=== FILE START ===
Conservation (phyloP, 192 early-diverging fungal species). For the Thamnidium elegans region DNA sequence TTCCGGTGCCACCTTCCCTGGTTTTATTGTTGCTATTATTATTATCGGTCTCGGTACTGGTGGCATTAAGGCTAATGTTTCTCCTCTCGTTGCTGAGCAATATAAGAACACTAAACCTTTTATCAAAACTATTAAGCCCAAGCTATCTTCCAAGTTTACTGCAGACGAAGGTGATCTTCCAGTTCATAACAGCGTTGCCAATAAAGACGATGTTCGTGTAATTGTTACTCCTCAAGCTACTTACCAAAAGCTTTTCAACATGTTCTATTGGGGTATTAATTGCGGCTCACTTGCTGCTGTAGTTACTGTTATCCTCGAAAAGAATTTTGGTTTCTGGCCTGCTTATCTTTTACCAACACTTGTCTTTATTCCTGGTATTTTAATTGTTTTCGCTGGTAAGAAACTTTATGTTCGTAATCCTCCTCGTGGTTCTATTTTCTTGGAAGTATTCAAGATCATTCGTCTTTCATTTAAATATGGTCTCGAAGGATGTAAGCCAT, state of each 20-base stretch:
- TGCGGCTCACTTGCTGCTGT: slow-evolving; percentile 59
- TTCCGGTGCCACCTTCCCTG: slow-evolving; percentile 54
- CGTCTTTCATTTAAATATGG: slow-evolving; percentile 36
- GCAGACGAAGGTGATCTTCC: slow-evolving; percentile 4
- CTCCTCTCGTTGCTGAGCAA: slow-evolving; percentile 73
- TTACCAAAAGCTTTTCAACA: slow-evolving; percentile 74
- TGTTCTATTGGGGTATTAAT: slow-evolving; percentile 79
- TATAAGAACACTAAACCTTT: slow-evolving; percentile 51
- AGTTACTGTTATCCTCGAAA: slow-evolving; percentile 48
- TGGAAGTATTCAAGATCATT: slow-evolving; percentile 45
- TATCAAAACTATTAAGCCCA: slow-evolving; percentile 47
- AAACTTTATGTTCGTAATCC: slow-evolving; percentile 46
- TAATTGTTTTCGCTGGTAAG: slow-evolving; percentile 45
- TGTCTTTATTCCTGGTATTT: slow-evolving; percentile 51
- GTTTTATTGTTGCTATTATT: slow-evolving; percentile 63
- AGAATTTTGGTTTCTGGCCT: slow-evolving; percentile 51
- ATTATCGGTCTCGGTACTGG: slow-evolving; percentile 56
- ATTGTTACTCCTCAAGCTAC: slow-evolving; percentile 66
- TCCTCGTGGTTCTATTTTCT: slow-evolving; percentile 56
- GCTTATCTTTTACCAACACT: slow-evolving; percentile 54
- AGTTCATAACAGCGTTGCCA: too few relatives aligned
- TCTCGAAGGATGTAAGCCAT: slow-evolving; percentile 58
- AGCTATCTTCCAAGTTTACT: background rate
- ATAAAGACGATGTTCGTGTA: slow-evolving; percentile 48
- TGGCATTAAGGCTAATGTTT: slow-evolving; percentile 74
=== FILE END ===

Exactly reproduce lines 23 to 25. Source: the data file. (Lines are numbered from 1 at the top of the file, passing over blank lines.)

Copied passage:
- TCTCGAAGGATGTAAGCCAT: slow-evolving; percentile 58
- AGCTATCTTCCAAGTTTACT: background rate
- ATAAAGACGATGTTCGTGTA: slow-evolving; percentile 48